UNANDERRA, NSW, Australia – Dr. Jerome Teelucksingh, who initiated International Men’s Day on 19 November 1999, recently called upon NGOs and national government leaders to celebrate an International Boys Day. May 16, 2018 will mark the first annual International Boys Day.
While there is a tendency to emphasize the plight of girls and young women, the plight of young boys should not be forgotten or ignored. Life for children trapped in the cycle of abject poverty is as tragic for boys as it is for girls. Whether in the slums of the 10/40 window or in more affluent cultures, young boys often lack proper role models and the guidance they need to become men of integrity and purpose.
Dr. Teelucksingh initiated his International Boys Day movement saying,
“There is little room for debate when I write, ‘We need to save the Boy Child.’
“We need to protect the boy child from the harmful influences of society. There is an urgent need to focus on the home and school in order to save the boy child. The boy child lives in a turbulent social environment that makes him vulnerable to a multitude of negative forces. If a boy child is neglected or fed a diet of hate and violence it is obvious he will develop into a teenager who is misguided and confused. And the next crucial transition into manhood will be even more difficult.
“Protecting the girl child is equally important. Some of us would be aware that since 2012, the United Nations marks 11 October as the “International Day of the Girl Child,” The obvious question is – why have we not dedicated a day that focuses on the Boy Child? We must not allow the continued imbalance of the gender scale. We cannot ignore that without a focus on both the boy child and the girl child, gender equality is not a reality.”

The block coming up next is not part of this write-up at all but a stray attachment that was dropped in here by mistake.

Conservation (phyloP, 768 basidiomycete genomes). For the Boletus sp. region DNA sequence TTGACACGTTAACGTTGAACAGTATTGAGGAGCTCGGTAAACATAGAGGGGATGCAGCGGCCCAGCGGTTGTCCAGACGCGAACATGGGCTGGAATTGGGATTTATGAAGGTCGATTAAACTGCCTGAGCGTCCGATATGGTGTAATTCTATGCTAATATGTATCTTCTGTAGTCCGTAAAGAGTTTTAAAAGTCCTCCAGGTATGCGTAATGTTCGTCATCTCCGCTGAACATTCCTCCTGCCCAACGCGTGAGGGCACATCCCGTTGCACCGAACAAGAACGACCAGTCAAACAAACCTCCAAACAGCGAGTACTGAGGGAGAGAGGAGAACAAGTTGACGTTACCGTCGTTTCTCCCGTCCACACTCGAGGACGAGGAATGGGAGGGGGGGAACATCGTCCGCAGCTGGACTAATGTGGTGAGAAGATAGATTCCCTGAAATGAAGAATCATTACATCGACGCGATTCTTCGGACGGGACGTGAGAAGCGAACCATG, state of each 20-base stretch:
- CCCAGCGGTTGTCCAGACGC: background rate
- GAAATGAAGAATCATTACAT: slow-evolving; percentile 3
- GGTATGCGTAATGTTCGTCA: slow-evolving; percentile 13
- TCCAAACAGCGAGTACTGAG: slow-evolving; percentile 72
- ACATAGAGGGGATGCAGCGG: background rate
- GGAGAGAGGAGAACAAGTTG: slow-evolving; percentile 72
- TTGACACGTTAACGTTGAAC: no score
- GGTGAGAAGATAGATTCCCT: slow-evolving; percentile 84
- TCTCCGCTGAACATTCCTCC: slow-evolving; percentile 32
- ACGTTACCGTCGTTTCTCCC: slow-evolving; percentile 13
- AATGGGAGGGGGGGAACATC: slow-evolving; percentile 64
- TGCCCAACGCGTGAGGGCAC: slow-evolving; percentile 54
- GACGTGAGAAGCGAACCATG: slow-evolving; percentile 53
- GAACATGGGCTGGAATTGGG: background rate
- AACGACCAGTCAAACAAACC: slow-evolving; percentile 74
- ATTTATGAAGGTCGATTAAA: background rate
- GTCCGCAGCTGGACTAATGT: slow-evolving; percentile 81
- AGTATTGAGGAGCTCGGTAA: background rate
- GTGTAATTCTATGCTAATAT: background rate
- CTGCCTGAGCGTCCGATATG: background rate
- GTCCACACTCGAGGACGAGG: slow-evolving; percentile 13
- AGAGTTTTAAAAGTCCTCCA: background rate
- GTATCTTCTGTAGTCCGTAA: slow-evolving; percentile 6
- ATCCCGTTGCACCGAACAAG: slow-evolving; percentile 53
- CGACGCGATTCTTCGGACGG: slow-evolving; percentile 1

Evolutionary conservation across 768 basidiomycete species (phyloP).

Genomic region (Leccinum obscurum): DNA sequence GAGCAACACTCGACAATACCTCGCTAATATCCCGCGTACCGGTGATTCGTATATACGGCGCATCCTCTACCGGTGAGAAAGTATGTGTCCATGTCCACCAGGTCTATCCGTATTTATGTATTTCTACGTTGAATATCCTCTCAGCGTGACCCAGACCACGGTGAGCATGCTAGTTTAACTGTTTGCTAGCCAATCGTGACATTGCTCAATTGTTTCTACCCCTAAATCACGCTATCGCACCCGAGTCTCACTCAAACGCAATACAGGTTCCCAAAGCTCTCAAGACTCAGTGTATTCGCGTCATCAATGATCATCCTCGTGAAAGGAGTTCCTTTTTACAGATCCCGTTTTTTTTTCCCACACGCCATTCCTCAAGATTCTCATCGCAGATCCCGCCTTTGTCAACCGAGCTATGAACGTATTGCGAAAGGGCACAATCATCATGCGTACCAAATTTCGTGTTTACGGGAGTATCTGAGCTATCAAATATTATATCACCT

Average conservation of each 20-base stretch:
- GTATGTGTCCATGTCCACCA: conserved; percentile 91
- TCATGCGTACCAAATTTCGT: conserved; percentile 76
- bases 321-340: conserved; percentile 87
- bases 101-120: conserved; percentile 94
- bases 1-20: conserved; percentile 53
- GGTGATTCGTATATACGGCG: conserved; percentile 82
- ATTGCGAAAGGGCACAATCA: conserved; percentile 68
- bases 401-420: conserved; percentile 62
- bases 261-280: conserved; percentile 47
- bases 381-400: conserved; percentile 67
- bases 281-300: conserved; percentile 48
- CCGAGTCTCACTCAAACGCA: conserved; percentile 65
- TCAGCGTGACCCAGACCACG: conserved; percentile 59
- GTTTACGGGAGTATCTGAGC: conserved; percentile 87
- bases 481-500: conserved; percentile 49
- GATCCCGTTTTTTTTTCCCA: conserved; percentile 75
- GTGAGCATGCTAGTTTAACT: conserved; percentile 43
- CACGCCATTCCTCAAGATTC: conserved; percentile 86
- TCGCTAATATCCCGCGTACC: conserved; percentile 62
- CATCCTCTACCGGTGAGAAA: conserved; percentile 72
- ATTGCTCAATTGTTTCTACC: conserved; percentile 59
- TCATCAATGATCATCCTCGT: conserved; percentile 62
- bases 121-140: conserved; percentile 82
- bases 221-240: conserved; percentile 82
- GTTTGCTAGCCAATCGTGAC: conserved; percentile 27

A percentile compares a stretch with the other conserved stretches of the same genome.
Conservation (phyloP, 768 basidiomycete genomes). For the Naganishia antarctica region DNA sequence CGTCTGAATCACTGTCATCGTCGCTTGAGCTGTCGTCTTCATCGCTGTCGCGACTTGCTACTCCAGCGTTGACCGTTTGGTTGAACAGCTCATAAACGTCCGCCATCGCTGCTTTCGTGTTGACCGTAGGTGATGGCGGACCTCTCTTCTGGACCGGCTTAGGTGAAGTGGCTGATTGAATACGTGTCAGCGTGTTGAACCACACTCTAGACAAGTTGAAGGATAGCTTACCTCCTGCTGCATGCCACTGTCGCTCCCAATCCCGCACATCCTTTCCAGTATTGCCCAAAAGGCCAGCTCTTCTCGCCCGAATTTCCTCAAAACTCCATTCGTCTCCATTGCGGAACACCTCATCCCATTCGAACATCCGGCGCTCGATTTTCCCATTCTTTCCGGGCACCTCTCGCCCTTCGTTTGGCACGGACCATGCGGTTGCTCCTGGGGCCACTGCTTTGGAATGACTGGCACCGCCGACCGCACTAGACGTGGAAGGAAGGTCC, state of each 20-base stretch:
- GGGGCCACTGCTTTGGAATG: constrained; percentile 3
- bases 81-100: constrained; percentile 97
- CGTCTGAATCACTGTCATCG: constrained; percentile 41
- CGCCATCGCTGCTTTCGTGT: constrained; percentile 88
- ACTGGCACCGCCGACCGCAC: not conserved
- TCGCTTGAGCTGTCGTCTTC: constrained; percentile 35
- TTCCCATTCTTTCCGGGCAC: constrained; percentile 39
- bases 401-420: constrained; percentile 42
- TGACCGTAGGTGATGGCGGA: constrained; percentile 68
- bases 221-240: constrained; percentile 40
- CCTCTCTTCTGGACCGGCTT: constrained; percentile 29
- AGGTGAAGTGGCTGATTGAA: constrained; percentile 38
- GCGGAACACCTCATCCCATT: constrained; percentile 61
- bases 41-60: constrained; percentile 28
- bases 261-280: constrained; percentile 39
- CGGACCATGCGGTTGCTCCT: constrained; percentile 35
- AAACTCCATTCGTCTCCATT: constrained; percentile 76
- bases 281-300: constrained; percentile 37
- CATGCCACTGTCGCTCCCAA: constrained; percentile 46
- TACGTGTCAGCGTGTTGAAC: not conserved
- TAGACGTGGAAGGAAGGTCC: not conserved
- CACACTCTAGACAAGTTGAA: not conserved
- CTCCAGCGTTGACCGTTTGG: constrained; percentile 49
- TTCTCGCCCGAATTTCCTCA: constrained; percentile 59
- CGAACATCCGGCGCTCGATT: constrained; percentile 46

The Boys Day website warns that boys and, by default, our communities face major challenges today and into the future that must be addressed. Current research tells us that boys:
- are 50 % more likely to fail meeting basic proficiency standards in reading than girls.
- are 2 times more likely to be diagnosed with ADHD compared to girls
- are more likely to be the victims of violent crime
- are severely behind girls in school grades. Boys take 70% of D’s and Failed grades.
- have a suicide rate that is four times higher than girls
- are 5 times more likely to end up in juvenile detention, and 85% of those detained boys grew up without a father figure present in their lives
Warwick Marsh, Founder of the Fatherhood Foundation and cooperating partner with Dr. Teelucksingh to promote International Boys Day, added that “Worldwide, boys are 50 percent less likely than girls to meet basic proficiency standards in reading, math, and science.” He cited the simple goal of International Boys Day is to help every boy to become a man of honor and integrity so that he might be able to contribute in a vital way to his family, community, his nation, and the world.
Marsh commented that “Dr. Jerome Teelucksingh is a devout man of faith who believes in not just talking about the problems in the world around us but, like Jesus said, doing something about them and letting our good deeds shine out for all to see so that God will get the glory.”